Thoughts and your world view will also put you at risk for not only developing depression, but also maintaining the illness. If an individual always expects a negative outcome, feelings of hopelessness is the result. Hopelessness is reported as being a strong predictor for suicide. Furthermore, during depression, hopelessness increases, making suicide even more likely.
These forms of negative errors in thinking effect an individual’s daily life. Some individuals may think of everything in a negative light, turning seemingly small setbacks into catastrophes.
Symptoms of depression
According to the National Institute of Mental Health, symptoms of depression may include the following:
Difficulty concentrating, remembering details, and making decisions
Fatigue and decreased energy
Feelings of guilt, worthlessness, and/or helplessness
Feelings of hopelessness and/or pessimism
Insomnia, early-morning wakefulness, or excessive sleeping
Loss of interest in activities or hobbies once pleasurable, including sex
Overeating or appetite loss
Persistent aches or pains, headaches, cramps, or digestive problems that do not ease even with treatment
Persistent sad, anxious, or "empty" feelings
Thoughts of suicide, suicide attempts
These symptoms need to be present for extended period of time to be associated with depression.
Types of depression
Major Depressive Disorder
Post partum depression
Seasonal affective disorder
Bipolar disorder (current episode depression)
Treatment options for depression
It is very important to educate yourself around the symptoms you are experiencing. Do some research to be sure that what you are experiencing is severe enough to seek out treatment. Sometimes there may be an underlying physical cause to your symptoms in which case the physical cause needs to be treated first, possibly resulting in alleviation of the depressive symptoms. The severity of your symptoms will ultimately determine the treatment option you utilise.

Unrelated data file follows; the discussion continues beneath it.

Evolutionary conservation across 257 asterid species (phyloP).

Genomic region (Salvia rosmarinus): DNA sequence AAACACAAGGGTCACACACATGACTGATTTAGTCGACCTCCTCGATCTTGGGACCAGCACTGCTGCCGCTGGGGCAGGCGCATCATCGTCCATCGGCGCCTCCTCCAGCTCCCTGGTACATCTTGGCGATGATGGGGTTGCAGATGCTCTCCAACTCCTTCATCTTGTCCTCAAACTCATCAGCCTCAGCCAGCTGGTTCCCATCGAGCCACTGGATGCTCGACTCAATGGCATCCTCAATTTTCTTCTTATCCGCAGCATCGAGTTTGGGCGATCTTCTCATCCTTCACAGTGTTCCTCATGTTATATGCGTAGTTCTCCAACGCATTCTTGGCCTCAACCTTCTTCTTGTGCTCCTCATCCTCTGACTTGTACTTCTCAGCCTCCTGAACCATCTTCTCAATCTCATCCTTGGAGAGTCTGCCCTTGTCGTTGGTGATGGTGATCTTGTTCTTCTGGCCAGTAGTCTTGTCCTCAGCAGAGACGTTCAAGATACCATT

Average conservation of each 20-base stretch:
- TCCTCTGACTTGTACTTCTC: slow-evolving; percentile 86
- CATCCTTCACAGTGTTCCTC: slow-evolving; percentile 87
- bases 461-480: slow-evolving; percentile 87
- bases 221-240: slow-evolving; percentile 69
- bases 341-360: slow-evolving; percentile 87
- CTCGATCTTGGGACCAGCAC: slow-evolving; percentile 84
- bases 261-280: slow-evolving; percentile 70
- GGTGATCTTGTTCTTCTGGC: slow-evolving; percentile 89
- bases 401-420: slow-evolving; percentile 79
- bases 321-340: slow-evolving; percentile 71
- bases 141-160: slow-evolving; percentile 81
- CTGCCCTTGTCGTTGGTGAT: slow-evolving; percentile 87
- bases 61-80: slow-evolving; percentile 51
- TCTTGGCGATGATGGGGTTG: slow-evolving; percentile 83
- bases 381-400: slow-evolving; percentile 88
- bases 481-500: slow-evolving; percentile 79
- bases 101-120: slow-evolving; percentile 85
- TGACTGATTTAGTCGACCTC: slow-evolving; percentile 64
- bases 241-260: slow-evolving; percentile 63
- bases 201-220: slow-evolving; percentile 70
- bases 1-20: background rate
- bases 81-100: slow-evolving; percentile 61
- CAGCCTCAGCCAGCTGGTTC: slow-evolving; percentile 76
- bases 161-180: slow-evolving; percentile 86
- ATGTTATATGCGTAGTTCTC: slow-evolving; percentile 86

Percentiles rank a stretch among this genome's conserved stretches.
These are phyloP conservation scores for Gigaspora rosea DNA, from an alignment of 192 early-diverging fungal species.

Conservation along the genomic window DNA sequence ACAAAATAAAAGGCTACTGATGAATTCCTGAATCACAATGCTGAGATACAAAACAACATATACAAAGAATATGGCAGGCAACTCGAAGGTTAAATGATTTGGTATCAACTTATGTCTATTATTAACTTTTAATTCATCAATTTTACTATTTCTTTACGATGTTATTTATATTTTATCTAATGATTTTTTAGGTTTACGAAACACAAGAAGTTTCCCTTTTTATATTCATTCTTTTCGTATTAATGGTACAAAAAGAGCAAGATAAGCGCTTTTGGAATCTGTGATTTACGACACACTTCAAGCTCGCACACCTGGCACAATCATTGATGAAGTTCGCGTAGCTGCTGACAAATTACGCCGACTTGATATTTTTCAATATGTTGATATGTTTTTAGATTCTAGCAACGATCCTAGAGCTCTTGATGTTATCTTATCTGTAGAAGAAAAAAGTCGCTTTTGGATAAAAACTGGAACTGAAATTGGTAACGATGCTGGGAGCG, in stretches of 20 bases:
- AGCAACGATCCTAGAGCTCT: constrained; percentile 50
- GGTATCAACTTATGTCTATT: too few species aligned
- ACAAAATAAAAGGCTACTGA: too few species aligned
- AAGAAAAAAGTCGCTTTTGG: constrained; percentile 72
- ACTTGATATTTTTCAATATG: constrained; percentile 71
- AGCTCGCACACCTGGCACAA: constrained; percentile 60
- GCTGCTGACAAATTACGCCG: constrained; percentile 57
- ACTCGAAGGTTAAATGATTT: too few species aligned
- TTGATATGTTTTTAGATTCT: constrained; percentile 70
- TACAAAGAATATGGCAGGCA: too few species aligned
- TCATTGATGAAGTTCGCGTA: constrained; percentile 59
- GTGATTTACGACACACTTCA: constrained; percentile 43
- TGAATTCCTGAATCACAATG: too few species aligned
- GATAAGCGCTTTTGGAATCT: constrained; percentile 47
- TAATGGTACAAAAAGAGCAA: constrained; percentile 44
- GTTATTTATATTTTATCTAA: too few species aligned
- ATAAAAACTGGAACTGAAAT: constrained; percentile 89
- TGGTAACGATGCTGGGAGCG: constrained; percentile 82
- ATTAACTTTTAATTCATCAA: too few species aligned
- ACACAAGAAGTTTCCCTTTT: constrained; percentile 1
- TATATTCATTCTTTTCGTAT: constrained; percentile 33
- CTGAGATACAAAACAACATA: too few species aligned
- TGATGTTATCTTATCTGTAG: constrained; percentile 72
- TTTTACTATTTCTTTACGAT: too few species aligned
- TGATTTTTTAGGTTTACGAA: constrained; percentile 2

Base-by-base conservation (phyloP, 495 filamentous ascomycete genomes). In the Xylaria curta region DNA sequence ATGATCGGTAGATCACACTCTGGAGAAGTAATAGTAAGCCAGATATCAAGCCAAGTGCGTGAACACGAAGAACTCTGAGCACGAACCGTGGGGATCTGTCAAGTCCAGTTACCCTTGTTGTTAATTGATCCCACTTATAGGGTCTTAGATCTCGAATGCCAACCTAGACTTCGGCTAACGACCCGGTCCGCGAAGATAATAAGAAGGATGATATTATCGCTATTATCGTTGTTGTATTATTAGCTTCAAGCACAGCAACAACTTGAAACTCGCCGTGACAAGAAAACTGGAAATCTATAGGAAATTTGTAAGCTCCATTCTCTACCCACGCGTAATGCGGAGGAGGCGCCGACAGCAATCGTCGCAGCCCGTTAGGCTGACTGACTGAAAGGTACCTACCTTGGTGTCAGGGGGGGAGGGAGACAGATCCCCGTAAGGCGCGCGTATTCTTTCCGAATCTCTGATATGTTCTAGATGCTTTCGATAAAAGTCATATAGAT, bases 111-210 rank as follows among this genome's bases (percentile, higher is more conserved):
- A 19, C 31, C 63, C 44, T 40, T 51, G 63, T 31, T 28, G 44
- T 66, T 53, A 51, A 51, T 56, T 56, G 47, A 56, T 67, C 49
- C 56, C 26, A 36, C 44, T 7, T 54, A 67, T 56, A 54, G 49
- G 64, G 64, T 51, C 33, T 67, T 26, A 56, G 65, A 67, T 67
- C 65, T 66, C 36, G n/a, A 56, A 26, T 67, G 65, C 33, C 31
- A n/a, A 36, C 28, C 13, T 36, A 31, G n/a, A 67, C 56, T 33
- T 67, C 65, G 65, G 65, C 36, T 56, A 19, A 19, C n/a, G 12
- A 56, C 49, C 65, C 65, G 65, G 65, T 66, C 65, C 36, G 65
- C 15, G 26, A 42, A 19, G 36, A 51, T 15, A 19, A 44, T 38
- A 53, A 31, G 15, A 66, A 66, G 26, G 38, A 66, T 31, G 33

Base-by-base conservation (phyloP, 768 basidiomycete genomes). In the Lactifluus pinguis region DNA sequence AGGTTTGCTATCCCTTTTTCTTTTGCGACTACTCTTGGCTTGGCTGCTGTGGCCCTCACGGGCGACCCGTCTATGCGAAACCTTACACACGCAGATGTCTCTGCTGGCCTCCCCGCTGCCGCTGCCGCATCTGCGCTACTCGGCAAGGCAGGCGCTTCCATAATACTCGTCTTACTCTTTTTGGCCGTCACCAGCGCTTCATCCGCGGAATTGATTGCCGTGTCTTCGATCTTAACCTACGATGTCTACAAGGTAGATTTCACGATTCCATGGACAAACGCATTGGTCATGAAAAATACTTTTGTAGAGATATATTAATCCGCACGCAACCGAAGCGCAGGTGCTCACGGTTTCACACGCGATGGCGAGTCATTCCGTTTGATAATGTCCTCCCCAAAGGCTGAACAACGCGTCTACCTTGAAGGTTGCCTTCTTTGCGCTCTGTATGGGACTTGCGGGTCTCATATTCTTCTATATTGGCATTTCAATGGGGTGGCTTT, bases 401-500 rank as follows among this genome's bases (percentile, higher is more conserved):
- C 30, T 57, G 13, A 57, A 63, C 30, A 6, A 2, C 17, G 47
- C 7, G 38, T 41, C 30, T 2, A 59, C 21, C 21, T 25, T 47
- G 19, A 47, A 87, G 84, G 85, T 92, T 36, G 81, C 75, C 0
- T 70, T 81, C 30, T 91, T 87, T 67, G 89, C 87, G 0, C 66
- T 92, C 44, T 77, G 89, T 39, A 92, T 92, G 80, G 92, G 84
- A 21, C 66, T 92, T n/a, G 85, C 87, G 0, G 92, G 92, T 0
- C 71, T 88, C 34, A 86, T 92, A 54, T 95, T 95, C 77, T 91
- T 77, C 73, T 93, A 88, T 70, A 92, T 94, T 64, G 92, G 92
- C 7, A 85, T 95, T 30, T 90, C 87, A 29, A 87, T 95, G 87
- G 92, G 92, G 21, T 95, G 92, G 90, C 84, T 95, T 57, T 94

Psychotherapy is very effective in the treatment of depression. Cognitive behavioural therapy has particularly been found to be most effective as it focuses the treatment on your thoughts, emotions and behaviours that maintain the disorder. Although all therapists vary in their approaches to treating depression, often just having a safe space to be heard can be healing in itself.
Medication is also a common treatment option for depression. It is important that you are assessed appropriately for you pharmacological needs. This is also a trial and error process as there are many different products on the market aimed at treating depression; therefore the medication needs to be tailored to the brain’s biochemistry needs.
The best approach is to combine the medication and the psychotherapy. Research has shown that by combining these two treatment options you are more likely to manage your symptoms effectively. Important to note that psychotherapy may be used in isolation, however it would not be recommended to rely solely on the medication.
It is pivotal in your recovery process to makes some lifestyle changes in conjunction with the other treatment options. Exercise, sleep, nutrition and self care are all important for your physical and mental wellbeing.
Finally, a good social support system will reduce isolation, a common risk of depression. Make sure you are surrounding yourself with people or activities that lift your mood.
If you or someone you care about may be suffering from depressive symptoms, please make an appointment at Meaningful Minds to be assessed for possible treatment.